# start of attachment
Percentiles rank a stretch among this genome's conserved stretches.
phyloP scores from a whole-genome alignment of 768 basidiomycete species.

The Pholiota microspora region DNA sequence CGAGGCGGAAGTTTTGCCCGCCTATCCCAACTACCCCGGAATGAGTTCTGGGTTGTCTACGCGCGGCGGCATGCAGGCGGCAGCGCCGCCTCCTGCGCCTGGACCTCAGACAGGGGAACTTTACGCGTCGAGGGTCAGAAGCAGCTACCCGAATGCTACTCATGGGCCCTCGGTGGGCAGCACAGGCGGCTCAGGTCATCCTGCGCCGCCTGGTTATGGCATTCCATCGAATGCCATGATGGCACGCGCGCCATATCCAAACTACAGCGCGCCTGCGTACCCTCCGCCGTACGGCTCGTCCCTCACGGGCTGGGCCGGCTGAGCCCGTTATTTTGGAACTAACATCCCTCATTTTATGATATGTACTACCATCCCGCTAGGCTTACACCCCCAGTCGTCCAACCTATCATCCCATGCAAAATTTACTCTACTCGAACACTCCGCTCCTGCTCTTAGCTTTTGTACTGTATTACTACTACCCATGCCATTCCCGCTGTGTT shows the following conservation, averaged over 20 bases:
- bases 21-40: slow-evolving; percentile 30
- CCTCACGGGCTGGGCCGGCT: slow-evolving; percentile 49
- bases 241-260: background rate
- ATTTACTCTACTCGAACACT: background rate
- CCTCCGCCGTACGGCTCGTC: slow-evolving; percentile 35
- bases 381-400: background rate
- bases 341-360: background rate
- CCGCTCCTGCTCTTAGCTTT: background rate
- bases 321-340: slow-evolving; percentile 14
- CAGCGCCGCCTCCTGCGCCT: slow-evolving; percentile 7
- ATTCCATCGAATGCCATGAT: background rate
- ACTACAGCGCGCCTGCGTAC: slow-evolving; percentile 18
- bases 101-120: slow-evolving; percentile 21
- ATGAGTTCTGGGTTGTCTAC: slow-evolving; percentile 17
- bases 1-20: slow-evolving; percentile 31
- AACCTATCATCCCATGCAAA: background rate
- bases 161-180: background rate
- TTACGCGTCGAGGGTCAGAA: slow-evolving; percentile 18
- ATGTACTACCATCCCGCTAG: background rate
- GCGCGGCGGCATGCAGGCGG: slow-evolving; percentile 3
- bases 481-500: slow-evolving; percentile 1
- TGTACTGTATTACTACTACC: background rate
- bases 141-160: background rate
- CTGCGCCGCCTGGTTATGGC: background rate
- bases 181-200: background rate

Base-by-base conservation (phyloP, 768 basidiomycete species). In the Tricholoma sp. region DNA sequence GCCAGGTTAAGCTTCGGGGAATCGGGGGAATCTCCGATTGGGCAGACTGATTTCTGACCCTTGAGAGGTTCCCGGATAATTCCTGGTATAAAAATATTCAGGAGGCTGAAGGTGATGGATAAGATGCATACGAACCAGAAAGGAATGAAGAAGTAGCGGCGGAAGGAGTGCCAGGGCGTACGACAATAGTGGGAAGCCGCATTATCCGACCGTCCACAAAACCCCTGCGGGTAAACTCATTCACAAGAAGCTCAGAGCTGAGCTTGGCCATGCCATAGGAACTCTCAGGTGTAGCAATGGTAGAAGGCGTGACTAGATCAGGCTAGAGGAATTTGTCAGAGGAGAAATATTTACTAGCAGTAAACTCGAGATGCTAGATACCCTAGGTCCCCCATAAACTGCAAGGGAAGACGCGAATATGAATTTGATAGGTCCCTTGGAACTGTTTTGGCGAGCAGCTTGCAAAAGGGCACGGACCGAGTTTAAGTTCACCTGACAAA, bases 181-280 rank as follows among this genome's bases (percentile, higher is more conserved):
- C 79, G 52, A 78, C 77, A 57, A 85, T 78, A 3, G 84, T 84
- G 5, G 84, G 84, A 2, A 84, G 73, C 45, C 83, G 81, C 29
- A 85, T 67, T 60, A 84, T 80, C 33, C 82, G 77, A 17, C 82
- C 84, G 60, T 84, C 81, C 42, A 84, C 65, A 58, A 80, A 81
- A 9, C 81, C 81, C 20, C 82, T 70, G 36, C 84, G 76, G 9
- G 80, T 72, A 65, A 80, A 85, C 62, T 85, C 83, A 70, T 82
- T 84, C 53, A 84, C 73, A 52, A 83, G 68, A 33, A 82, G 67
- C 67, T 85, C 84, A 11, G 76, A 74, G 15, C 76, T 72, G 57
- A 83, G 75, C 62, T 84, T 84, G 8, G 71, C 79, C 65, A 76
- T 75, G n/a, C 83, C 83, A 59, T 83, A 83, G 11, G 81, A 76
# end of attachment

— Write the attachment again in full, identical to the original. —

Percentiles rank a stretch among this genome's conserved stretches.
phyloP scores from a whole-genome alignment of 768 basidiomycete species.

The Pholiota microspora region DNA sequence CGAGGCGGAAGTTTTGCCCGCCTATCCCAACTACCCCGGAATGAGTTCTGGGTTGTCTACGCGCGGCGGCATGCAGGCGGCAGCGCCGCCTCCTGCGCCTGGACCTCAGACAGGGGAACTTTACGCGTCGAGGGTCAGAAGCAGCTACCCGAATGCTACTCATGGGCCCTCGGTGGGCAGCACAGGCGGCTCAGGTCATCCTGCGCCGCCTGGTTATGGCATTCCATCGAATGCCATGATGGCACGCGCGCCATATCCAAACTACAGCGCGCCTGCGTACCCTCCGCCGTACGGCTCGTCCCTCACGGGCTGGGCCGGCTGAGCCCGTTATTTTGGAACTAACATCCCTCATTTTATGATATGTACTACCATCCCGCTAGGCTTACACCCCCAGTCGTCCAACCTATCATCCCATGCAAAATTTACTCTACTCGAACACTCCGCTCCTGCTCTTAGCTTTTGTACTGTATTACTACTACCCATGCCATTCCCGCTGTGTT shows the following conservation, averaged over 20 bases:
- bases 21-40: slow-evolving; percentile 30
- CCTCACGGGCTGGGCCGGCT: slow-evolving; percentile 49
- bases 241-260: background rate
- ATTTACTCTACTCGAACACT: background rate
- CCTCCGCCGTACGGCTCGTC: slow-evolving; percentile 35
- bases 381-400: background rate
- bases 341-360: background rate
- CCGCTCCTGCTCTTAGCTTT: background rate
- bases 321-340: slow-evolving; percentile 14
- CAGCGCCGCCTCCTGCGCCT: slow-evolving; percentile 7
- ATTCCATCGAATGCCATGAT: background rate
- ACTACAGCGCGCCTGCGTAC: slow-evolving; percentile 18
- bases 101-120: slow-evolving; percentile 21
- ATGAGTTCTGGGTTGTCTAC: slow-evolving; percentile 17
- bases 1-20: slow-evolving; percentile 31
- AACCTATCATCCCATGCAAA: background rate
- bases 161-180: background rate
- TTACGCGTCGAGGGTCAGAA: slow-evolving; percentile 18
- ATGTACTACCATCCCGCTAG: background rate
- GCGCGGCGGCATGCAGGCGG: slow-evolving; percentile 3
- bases 481-500: slow-evolving; percentile 1
- TGTACTGTATTACTACTACC: background rate
- bases 141-160: background rate
- CTGCGCCGCCTGGTTATGGC: background rate
- bases 181-200: background rate

Base-by-base conservation (phyloP, 768 basidiomycete species). In the Tricholoma sp. region DNA sequence GCCAGGTTAAGCTTCGGGGAATCGGGGGAATCTCCGATTGGGCAGACTGATTTCTGACCCTTGAGAGGTTCCCGGATAATTCCTGGTATAAAAATATTCAGGAGGCTGAAGGTGATGGATAAGATGCATACGAACCAGAAAGGAATGAAGAAGTAGCGGCGGAAGGAGTGCCAGGGCGTACGACAATAGTGGGAAGCCGCATTATCCGACCGTCCACAAAACCCCTGCGGGTAAACTCATTCACAAGAAGCTCAGAGCTGAGCTTGGCCATGCCATAGGAACTCTCAGGTGTAGCAATGGTAGAAGGCGTGACTAGATCAGGCTAGAGGAATTTGTCAGAGGAGAAATATTTACTAGCAGTAAACTCGAGATGCTAGATACCCTAGGTCCCCCATAAACTGCAAGGGAAGACGCGAATATGAATTTGATAGGTCCCTTGGAACTGTTTTGGCGAGCAGCTTGCAAAAGGGCACGGACCGAGTTTAAGTTCACCTGACAAA, bases 181-280 rank as follows among this genome's bases (percentile, higher is more conserved):
- C 79, G 52, A 78, C 77, A 57, A 85, T 78, A 3, G 84, T 84
- G 5, G 84, G 84, A 2, A 84, G 73, C 45, C 83, G 81, C 29
- A 85, T 67, T 60, A 84, T 80, C 33, C 82, G 77, A 17, C 82
- C 84, G 60, T 84, C 81, C 42, A 84, C 65, A 58, A 80, A 81
- A 9, C 81, C 81, C 20, C 82, T 70, G 36, C 84, G 76, G 9
- G 80, T 72, A 65, A 80, A 85, C 62, T 85, C 83, A 70, T 82
- T 84, C 53, A 84, C 73, A 52, A 83, G 68, A 33, A 82, G 67
- C 67, T 85, C 84, A 11, G 76, A 74, G 15, C 76, T 72, G 57
- A 83, G 75, C 62, T 84, T 84, G 8, G 71, C 79, C 65, A 76
- T 75, G n/a, C 83, C 83, A 59, T 83, A 83, G 11, G 81, A 76